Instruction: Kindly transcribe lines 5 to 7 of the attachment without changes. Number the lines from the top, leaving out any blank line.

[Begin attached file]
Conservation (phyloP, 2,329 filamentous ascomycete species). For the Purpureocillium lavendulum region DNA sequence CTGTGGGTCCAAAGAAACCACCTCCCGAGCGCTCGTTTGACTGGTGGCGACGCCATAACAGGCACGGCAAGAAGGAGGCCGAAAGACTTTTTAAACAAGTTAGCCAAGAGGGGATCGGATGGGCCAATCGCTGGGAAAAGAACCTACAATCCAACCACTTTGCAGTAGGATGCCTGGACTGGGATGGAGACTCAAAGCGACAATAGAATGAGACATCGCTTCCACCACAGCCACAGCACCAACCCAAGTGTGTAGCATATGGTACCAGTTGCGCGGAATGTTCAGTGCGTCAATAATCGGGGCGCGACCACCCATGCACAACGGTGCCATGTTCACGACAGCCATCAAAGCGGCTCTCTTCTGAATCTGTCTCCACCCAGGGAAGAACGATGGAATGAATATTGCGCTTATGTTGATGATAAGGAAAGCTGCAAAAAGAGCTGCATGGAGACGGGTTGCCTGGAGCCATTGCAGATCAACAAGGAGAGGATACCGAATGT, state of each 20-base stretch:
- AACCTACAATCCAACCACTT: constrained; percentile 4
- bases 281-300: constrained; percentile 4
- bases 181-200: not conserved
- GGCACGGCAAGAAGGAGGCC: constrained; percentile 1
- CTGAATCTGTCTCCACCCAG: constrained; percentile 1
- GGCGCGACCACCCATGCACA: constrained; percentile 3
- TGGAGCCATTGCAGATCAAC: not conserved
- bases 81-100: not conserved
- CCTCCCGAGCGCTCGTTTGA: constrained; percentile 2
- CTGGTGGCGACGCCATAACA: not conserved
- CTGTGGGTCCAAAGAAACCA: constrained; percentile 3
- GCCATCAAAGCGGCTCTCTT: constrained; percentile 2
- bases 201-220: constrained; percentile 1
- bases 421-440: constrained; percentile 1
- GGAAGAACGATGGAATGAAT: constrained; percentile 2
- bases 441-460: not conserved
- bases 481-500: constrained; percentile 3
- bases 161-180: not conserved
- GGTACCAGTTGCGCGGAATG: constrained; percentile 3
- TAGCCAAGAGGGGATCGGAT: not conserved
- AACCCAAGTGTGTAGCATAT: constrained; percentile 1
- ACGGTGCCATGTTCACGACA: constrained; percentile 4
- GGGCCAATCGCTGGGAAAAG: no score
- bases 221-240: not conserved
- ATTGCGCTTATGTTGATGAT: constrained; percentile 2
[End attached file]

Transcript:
- GGCACGGCAAGAAGGAGGCC: constrained; percentile 1
- CTGAATCTGTCTCCACCCAG: constrained; percentile 1
- GGCGCGACCACCCATGCACA: constrained; percentile 3